I, Olga Hepnarová
The brutal, moving tale of an abused young woman’s revenge in Communist Czechoslovakia had its North American premiere at Fantasia.
***** out of *****
While watching this grim, superbly realized feature-length dramatic biography about the last person ever executed in Czechoslovakia, my mind occasionally drifted to the famous tagline for Meir Zarchi’s rape-revenge exploitation classic I Spit on Your Grave. It read:
‘This woman has just cut, chopped, broken and burned four men beyond recognition… but no jury in America would ever convict her!’
Within the context of that vile, but oddly affecting grade Z drive-in picture, it’s hard not to agree with the provocative sentiments expressed in the aforementioned declaration. I Spit on Your Grave is, however, pure fiction, whereas I, Olga Hepnarová is hardly an exploitation film: it is based on a true-life revenge-crime story that actually occurred in Prague during the summer of 1973.
Watching it, I imagined my own tagline:
‘This woman has just hijacked a two-ton diesel truck in Prague and plowed it full-throttle into a street full of innocent bystanders… but no jury in Czechoslovakia would ever convict her!’
Ah, but they did.
Writer-directors Petr Kazda and Tomas Weinreb have crafted a compulsive, moving and shocking film out of their title character’s life and the events leading up to her capture, conviction and execution. Most importantly, their picture pulls you in so closely and deeply that it’s impossible not to feel for this lonely young woman living a life of neglect and abuse in the post-Prague-Spring world of Communist repression, one in which all of former Czech party leader Alexander Dubček’s progressive reforms were reversed with a vengeance.
The astonishing young actress Michalina Olszanska plays Hepnarová from age 13 to her death 10 years later. She manages to pull off the near-impossible task of a poker-faced intensity that forces us to look beneath the veneer and into her eyes, which alternate between shark-like death stares and deep humanity, ranging from innate intelligence, sensitivity and confusion, to pain and anger, and even, on occasion, humour. She delivers one of the great screen performances of the new millennium and it serves the superb screenplay and austere mise en scène perfectly.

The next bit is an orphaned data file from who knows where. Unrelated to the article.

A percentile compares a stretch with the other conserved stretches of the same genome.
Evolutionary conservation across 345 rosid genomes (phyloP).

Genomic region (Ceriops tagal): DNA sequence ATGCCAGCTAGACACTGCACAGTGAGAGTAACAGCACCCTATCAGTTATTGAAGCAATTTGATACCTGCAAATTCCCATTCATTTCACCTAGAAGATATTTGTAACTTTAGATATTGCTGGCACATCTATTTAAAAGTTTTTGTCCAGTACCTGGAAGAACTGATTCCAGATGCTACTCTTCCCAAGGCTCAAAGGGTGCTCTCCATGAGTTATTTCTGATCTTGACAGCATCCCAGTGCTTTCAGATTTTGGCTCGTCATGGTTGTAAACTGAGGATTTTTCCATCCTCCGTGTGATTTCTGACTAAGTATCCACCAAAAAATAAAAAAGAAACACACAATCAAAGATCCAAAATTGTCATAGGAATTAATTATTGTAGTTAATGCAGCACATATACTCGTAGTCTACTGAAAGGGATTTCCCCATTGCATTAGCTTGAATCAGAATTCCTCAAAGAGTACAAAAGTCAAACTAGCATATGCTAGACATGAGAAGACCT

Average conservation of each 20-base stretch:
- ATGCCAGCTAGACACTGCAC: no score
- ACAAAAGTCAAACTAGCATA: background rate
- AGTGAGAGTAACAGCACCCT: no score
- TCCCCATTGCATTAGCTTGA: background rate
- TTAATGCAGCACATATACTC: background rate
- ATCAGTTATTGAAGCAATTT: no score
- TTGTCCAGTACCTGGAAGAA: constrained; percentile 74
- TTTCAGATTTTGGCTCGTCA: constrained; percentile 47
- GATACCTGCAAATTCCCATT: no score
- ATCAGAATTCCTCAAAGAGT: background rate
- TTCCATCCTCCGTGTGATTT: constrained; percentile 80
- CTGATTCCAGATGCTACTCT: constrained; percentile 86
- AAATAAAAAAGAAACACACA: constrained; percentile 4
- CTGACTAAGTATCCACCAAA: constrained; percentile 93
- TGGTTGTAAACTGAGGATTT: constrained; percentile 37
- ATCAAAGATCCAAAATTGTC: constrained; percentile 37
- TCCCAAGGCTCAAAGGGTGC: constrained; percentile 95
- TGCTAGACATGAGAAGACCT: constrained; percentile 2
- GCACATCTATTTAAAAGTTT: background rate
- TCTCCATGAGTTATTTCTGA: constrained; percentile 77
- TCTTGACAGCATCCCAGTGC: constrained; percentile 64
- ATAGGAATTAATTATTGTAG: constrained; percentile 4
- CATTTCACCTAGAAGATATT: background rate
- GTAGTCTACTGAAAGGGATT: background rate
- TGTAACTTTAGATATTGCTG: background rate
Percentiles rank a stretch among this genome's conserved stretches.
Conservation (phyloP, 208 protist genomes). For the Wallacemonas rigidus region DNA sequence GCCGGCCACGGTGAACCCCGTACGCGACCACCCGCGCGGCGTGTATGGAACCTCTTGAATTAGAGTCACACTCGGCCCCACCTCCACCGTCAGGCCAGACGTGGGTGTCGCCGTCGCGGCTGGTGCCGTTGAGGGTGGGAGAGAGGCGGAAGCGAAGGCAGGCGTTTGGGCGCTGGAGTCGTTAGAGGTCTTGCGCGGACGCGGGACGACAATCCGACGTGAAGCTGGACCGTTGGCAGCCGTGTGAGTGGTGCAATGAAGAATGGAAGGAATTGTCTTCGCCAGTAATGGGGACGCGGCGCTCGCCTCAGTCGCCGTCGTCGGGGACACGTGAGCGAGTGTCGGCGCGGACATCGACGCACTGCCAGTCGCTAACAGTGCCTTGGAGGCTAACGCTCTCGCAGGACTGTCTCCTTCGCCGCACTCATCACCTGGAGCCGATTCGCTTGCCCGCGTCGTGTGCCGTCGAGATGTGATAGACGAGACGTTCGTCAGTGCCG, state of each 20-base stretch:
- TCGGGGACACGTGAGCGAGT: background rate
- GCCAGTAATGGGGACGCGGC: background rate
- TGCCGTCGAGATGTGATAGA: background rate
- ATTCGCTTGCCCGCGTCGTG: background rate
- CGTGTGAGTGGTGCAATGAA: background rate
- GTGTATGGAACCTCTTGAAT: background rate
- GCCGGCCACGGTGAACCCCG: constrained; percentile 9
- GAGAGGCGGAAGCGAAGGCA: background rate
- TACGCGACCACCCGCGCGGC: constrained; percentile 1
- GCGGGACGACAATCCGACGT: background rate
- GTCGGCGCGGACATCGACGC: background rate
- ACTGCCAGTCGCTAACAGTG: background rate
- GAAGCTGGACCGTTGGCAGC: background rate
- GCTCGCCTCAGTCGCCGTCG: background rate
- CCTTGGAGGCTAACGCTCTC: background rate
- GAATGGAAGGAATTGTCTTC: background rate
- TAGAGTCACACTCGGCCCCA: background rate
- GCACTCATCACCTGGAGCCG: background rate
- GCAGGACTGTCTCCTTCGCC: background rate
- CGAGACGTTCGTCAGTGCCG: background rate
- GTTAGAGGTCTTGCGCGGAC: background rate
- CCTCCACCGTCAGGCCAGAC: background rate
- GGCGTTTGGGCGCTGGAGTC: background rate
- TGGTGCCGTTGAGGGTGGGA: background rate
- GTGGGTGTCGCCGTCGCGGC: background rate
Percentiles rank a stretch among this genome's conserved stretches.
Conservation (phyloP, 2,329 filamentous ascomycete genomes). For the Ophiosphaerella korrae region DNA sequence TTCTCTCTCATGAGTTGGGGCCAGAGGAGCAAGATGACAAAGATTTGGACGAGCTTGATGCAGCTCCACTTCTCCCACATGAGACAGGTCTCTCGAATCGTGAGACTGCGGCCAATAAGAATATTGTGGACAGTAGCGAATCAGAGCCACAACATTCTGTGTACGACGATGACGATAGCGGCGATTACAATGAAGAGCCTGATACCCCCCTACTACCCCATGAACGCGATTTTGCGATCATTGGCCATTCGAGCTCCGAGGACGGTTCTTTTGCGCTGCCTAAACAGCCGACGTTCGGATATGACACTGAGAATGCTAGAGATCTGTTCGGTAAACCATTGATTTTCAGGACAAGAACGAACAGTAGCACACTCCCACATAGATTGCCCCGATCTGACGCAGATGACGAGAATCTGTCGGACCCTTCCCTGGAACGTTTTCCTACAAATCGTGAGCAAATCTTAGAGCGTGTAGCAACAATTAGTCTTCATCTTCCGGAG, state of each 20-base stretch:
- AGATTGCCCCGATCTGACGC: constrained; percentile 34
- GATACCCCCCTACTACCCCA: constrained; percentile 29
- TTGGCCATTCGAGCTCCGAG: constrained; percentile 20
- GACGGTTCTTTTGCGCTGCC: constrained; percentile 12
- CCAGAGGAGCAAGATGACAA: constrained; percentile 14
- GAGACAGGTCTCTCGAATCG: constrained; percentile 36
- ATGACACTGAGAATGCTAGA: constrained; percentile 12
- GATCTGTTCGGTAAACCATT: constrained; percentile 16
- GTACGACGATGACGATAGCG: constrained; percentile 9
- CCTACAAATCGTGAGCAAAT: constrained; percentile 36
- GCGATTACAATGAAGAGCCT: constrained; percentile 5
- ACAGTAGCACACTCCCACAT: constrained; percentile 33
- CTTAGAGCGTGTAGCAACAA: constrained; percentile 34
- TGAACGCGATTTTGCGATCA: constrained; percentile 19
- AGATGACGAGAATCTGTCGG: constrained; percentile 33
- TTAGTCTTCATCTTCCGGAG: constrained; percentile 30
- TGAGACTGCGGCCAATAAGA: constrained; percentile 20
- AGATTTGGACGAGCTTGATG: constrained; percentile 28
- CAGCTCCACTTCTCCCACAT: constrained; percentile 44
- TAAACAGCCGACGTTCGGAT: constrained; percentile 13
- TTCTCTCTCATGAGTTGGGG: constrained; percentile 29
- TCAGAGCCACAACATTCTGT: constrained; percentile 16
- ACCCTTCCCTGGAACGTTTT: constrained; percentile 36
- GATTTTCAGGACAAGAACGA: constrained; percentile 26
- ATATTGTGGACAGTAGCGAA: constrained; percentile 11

Using gorgeously composed long takes, shooting in evocative monochrome (via the expert lensing of Adam Sikora of Jerzy Skolimowski’s Four Nights with Anna and Essential Killing fame) and presenting Hepnarova’s sad tale using voice-over excerpts from her haunting journals, the filmmakers offer a compelling arms-length plea for understanding. It’s their carefully controlled, often Kubrickian observations that deliver the kind of humanity and emotional core with which the late director of Dr. Strangelove, et al, was so often not properly credited with. Control and austerity does not mean the kind of coldness many critics mistakenly attribute to such work and in contrast, can often guarantee the film’s ability to reach right into the flesh and rip our hearts out.
I, Olga Hepnarová goes even further by tearing into us and exposing our nerve endings – pulling and tugging at the raw tendrils and putting us in as much pain as humanly possible to capture the life and emotions of this young woman. The film shares her life with us and we’re placed in the eye of the storm of this woman who spent a lifetime being callously neglected by her mother (‘To commit suicide you need a strong will, my child. Something you certainly don’t have. Accept it.’), raped by her father (captured with a subtlety that’s far more horrific than any graphic depiction), numerous attempts to kill herself, incarceration in a Soviet-style snake pit of an asylum (suffering even more physical and psychological abuse) and an early adulthood of exploring her sexual identity with often very sad results.
And finally, the filmmakers present us with the visuals depicting the results of Olga’s actual words:
‘I am a loner. A destroyed woman. A woman destroyed by people… I have a choice – to kill myself or to kill others. I choose to avenge my haters. It would be too easy to leave this world as an unknown suicide victim. Society is too indifferent, rightly so. My verdict is: I, Olga Hepnarová, the victim of your bestiality, sentence you to death.’
Of course we weep for her victims, but the film achieves the extraordinary by allowing us to weep for the ‘destroyed woman’ whose pain goes so undetected and neglected that her only choice seems to be the declaration of a death sentence upon a society bereft of caring.
To say the film takes a story from the 70s and makes it even more vital for our contemporary world would be an understatement. We weep for Olga Hepnarová, but we’re also placed in a position wherein we might be able to weep for those who carry out acts of violence and, in so doing, kill themselves.
Mental illness is a genuine affliction. It can result in evil actions, but the perpetrators are, more often than not, sick in mind, body and soul. Healing and caring has escaped them. I, Olga Hepnarová speaks not just for one, but all of them.
Watch the trailer: